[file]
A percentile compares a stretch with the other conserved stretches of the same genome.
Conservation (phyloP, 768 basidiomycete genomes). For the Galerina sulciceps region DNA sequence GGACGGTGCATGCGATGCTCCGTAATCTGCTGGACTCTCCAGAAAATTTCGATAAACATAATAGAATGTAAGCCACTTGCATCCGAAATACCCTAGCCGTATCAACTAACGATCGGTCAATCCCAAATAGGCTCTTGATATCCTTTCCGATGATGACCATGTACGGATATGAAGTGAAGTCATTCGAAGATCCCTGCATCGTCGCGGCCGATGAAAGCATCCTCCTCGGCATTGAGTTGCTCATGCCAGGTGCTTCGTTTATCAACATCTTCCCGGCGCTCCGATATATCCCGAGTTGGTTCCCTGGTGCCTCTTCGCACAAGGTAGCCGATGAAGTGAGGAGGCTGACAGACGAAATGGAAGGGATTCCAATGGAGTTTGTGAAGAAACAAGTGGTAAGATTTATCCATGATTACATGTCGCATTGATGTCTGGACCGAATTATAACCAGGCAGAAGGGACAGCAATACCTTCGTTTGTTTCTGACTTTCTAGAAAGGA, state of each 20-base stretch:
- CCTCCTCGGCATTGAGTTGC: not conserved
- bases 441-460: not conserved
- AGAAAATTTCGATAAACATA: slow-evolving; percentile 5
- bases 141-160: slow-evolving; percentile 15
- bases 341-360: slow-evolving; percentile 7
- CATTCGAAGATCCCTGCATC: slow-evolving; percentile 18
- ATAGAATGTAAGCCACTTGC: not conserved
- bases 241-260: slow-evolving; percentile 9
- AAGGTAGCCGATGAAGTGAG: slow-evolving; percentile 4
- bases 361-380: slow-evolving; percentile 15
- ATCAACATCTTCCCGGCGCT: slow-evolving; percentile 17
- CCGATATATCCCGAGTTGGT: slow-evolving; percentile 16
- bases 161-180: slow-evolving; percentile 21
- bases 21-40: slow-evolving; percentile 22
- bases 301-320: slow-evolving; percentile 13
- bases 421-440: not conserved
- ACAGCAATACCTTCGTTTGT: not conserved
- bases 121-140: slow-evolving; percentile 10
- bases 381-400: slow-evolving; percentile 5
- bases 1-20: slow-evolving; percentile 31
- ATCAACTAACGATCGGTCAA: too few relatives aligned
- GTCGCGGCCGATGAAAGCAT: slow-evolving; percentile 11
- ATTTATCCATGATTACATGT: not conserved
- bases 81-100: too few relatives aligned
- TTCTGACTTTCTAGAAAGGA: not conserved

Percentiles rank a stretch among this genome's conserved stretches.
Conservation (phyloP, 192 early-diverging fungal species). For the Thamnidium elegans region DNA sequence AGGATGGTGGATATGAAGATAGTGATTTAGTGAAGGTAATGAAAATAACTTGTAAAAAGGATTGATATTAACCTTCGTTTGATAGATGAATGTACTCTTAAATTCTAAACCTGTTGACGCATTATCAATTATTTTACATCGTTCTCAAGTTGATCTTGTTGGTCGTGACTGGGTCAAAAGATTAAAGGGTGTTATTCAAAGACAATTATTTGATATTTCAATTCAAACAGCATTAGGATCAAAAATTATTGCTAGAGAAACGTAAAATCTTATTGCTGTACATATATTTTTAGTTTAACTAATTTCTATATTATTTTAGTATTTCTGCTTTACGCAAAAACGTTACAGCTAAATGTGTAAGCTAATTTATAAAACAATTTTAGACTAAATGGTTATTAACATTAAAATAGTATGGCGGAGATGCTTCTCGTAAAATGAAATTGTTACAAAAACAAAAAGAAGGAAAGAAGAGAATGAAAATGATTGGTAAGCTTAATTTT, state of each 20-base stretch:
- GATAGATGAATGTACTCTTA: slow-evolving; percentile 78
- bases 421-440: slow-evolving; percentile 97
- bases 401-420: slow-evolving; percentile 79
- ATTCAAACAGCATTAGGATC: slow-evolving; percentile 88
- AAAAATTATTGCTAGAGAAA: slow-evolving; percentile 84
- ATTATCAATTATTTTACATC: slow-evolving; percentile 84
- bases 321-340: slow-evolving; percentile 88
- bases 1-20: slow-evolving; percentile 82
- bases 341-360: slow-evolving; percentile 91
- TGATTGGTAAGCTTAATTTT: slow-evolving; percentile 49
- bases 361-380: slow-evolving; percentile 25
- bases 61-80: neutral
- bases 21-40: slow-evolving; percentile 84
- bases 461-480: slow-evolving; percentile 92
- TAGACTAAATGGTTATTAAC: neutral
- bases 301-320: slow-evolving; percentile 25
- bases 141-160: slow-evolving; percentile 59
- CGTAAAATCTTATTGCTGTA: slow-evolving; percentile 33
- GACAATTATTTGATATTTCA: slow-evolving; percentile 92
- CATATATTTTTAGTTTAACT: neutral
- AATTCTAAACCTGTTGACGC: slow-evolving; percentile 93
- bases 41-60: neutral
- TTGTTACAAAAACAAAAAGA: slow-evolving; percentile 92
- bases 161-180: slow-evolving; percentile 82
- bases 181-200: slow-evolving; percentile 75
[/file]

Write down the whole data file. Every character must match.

A percentile compares a stretch with the other conserved stretches of the same genome.
Conservation (phyloP, 768 basidiomycete genomes). For the Galerina sulciceps region DNA sequence GGACGGTGCATGCGATGCTCCGTAATCTGCTGGACTCTCCAGAAAATTTCGATAAACATAATAGAATGTAAGCCACTTGCATCCGAAATACCCTAGCCGTATCAACTAACGATCGGTCAATCCCAAATAGGCTCTTGATATCCTTTCCGATGATGACCATGTACGGATATGAAGTGAAGTCATTCGAAGATCCCTGCATCGTCGCGGCCGATGAAAGCATCCTCCTCGGCATTGAGTTGCTCATGCCAGGTGCTTCGTTTATCAACATCTTCCCGGCGCTCCGATATATCCCGAGTTGGTTCCCTGGTGCCTCTTCGCACAAGGTAGCCGATGAAGTGAGGAGGCTGACAGACGAAATGGAAGGGATTCCAATGGAGTTTGTGAAGAAACAAGTGGTAAGATTTATCCATGATTACATGTCGCATTGATGTCTGGACCGAATTATAACCAGGCAGAAGGGACAGCAATACCTTCGTTTGTTTCTGACTTTCTAGAAAGGA, state of each 20-base stretch:
- CCTCCTCGGCATTGAGTTGC: not conserved
- bases 441-460: not conserved
- AGAAAATTTCGATAAACATA: slow-evolving; percentile 5
- bases 141-160: slow-evolving; percentile 15
- bases 341-360: slow-evolving; percentile 7
- CATTCGAAGATCCCTGCATC: slow-evolving; percentile 18
- ATAGAATGTAAGCCACTTGC: not conserved
- bases 241-260: slow-evolving; percentile 9
- AAGGTAGCCGATGAAGTGAG: slow-evolving; percentile 4
- bases 361-380: slow-evolving; percentile 15
- ATCAACATCTTCCCGGCGCT: slow-evolving; percentile 17
- CCGATATATCCCGAGTTGGT: slow-evolving; percentile 16
- bases 161-180: slow-evolving; percentile 21
- bases 21-40: slow-evolving; percentile 22
- bases 301-320: slow-evolving; percentile 13
- bases 421-440: not conserved
- ACAGCAATACCTTCGTTTGT: not conserved
- bases 121-140: slow-evolving; percentile 10
- bases 381-400: slow-evolving; percentile 5
- bases 1-20: slow-evolving; percentile 31
- ATCAACTAACGATCGGTCAA: too few relatives aligned
- GTCGCGGCCGATGAAAGCAT: slow-evolving; percentile 11
- ATTTATCCATGATTACATGT: not conserved
- bases 81-100: too few relatives aligned
- TTCTGACTTTCTAGAAAGGA: not conserved

Percentiles rank a stretch among this genome's conserved stretches.
Conservation (phyloP, 192 early-diverging fungal species). For the Thamnidium elegans region DNA sequence AGGATGGTGGATATGAAGATAGTGATTTAGTGAAGGTAATGAAAATAACTTGTAAAAAGGATTGATATTAACCTTCGTTTGATAGATGAATGTACTCTTAAATTCTAAACCTGTTGACGCATTATCAATTATTTTACATCGTTCTCAAGTTGATCTTGTTGGTCGTGACTGGGTCAAAAGATTAAAGGGTGTTATTCAAAGACAATTATTTGATATTTCAATTCAAACAGCATTAGGATCAAAAATTATTGCTAGAGAAACGTAAAATCTTATTGCTGTACATATATTTTTAGTTTAACTAATTTCTATATTATTTTAGTATTTCTGCTTTACGCAAAAACGTTACAGCTAAATGTGTAAGCTAATTTATAAAACAATTTTAGACTAAATGGTTATTAACATTAAAATAGTATGGCGGAGATGCTTCTCGTAAAATGAAATTGTTACAAAAACAAAAAGAAGGAAAGAAGAGAATGAAAATGATTGGTAAGCTTAATTTT, state of each 20-base stretch:
- GATAGATGAATGTACTCTTA: slow-evolving; percentile 78
- bases 421-440: slow-evolving; percentile 97
- bases 401-420: slow-evolving; percentile 79
- ATTCAAACAGCATTAGGATC: slow-evolving; percentile 88
- AAAAATTATTGCTAGAGAAA: slow-evolving; percentile 84
- ATTATCAATTATTTTACATC: slow-evolving; percentile 84
- bases 321-340: slow-evolving; percentile 88
- bases 1-20: slow-evolving; percentile 82
- bases 341-360: slow-evolving; percentile 91
- TGATTGGTAAGCTTAATTTT: slow-evolving; percentile 49
- bases 361-380: slow-evolving; percentile 25
- bases 61-80: neutral
- bases 21-40: slow-evolving; percentile 84
- bases 461-480: slow-evolving; percentile 92
- TAGACTAAATGGTTATTAAC: neutral
- bases 301-320: slow-evolving; percentile 25
- bases 141-160: slow-evolving; percentile 59
- CGTAAAATCTTATTGCTGTA: slow-evolving; percentile 33
- GACAATTATTTGATATTTCA: slow-evolving; percentile 92
- CATATATTTTTAGTTTAACT: neutral
- AATTCTAAACCTGTTGACGC: slow-evolving; percentile 93
- bases 41-60: neutral
- TTGTTACAAAAACAAAAAGA: slow-evolving; percentile 92
- bases 161-180: slow-evolving; percentile 82
- bases 181-200: slow-evolving; percentile 75